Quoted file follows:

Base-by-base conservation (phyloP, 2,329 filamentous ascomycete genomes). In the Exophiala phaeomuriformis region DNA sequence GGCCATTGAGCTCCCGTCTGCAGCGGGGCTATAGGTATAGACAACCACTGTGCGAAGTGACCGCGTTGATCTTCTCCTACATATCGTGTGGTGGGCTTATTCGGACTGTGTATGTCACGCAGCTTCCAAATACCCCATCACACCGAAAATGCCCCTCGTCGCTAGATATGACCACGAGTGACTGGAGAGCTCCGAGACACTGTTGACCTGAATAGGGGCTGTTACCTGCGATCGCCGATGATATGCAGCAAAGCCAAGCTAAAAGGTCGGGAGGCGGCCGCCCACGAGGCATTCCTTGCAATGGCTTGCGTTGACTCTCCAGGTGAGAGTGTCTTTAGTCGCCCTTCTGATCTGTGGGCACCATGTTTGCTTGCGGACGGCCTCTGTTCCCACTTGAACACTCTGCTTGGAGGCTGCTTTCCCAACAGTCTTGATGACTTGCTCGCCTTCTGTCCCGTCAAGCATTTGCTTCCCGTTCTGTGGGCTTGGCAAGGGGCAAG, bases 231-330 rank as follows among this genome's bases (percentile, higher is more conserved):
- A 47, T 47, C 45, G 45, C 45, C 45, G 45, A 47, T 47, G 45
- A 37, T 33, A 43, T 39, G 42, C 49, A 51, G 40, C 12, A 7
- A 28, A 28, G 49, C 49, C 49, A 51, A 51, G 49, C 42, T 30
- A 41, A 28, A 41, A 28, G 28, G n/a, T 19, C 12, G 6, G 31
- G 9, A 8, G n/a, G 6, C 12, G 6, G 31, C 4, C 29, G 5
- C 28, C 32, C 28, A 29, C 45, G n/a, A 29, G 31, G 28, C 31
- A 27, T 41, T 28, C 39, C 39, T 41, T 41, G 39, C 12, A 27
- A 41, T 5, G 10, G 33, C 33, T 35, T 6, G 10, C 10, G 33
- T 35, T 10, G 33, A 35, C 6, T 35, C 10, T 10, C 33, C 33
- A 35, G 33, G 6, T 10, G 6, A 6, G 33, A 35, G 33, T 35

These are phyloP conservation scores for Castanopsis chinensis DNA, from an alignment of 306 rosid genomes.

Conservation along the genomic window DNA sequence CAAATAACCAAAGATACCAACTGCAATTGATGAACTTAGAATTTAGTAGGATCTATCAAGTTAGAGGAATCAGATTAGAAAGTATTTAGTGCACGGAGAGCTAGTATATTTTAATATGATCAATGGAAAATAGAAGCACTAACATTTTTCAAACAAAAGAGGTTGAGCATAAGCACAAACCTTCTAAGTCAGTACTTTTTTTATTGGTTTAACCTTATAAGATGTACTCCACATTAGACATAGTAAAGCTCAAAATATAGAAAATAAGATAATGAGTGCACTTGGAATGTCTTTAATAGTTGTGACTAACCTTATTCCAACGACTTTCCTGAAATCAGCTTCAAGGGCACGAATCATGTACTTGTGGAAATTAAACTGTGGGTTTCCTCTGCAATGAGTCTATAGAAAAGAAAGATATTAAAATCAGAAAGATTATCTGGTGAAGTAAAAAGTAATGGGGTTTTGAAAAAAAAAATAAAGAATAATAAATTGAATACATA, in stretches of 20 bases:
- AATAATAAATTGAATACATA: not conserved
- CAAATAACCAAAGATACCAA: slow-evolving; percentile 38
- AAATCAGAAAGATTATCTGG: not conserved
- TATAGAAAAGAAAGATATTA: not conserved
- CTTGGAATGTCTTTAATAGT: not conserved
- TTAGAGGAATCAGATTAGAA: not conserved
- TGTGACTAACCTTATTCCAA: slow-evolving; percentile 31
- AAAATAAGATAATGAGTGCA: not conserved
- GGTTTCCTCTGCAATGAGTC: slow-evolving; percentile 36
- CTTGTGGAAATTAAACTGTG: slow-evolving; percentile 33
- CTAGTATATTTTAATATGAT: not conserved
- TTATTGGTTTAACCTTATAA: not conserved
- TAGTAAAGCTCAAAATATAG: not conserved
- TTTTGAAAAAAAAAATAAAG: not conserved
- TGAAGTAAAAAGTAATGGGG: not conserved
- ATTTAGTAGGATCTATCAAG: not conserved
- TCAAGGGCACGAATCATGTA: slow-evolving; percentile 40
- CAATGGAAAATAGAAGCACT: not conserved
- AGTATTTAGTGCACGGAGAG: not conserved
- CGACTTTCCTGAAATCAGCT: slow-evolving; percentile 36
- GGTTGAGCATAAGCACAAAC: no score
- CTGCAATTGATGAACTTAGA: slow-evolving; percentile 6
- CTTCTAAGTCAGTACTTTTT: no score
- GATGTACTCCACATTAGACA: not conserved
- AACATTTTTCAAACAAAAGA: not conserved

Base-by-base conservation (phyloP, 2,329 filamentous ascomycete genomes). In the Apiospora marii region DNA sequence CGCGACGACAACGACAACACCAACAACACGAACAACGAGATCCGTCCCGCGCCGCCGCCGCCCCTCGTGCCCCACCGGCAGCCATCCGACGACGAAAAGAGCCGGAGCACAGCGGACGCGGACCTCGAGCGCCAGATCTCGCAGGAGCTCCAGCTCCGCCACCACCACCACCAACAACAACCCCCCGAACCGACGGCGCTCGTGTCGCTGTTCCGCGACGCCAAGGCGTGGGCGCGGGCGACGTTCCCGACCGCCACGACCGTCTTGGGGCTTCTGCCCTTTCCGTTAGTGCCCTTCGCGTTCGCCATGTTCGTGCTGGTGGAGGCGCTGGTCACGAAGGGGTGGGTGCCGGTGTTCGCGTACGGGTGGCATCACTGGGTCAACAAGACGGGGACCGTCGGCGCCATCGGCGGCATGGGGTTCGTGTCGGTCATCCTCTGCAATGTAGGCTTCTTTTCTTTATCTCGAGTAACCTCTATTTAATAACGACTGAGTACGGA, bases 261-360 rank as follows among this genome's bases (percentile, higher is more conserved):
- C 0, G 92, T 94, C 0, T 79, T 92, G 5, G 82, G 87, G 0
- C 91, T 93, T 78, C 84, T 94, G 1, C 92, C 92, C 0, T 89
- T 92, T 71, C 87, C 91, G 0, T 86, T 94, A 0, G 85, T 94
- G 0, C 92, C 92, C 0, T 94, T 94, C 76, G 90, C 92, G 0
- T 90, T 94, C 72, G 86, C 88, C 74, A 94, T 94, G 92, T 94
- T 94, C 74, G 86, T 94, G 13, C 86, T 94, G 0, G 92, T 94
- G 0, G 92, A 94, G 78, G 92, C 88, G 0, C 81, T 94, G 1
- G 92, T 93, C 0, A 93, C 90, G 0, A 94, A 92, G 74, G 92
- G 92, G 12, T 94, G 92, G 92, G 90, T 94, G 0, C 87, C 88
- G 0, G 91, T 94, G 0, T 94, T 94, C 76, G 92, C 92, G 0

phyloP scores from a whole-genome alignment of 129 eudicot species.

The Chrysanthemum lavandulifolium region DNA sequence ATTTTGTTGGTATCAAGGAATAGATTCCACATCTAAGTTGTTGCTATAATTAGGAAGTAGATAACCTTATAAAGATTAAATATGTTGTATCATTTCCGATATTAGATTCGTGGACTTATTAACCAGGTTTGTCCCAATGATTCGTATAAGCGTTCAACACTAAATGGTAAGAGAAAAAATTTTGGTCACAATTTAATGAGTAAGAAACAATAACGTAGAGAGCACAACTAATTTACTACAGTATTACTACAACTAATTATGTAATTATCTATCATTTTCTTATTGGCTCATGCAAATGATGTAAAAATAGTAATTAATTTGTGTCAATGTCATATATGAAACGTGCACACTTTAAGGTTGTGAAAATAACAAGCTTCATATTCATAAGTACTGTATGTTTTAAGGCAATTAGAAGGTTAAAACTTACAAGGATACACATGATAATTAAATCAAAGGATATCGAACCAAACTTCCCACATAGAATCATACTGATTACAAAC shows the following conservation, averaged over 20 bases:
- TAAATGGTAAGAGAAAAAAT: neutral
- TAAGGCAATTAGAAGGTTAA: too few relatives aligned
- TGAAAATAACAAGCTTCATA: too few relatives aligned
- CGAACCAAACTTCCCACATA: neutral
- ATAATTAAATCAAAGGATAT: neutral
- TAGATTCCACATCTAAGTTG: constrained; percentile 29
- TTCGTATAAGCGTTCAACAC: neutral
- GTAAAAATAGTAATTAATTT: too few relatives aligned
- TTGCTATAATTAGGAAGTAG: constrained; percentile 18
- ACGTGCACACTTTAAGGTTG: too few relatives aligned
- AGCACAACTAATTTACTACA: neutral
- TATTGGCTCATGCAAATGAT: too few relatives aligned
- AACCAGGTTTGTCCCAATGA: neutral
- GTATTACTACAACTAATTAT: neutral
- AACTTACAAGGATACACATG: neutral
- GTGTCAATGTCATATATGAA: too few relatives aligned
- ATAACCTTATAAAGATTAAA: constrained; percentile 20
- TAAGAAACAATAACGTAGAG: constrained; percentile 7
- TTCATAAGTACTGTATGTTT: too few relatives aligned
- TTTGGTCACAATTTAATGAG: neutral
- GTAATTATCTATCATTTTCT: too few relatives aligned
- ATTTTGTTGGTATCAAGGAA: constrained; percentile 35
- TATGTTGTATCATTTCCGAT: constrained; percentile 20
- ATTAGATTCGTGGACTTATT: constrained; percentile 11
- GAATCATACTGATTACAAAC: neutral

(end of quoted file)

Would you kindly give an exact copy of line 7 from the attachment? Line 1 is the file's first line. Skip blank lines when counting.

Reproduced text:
- C 28, C 32, C 28, A 29, C 45, G n/a, A 29, G 31, G 28, C 31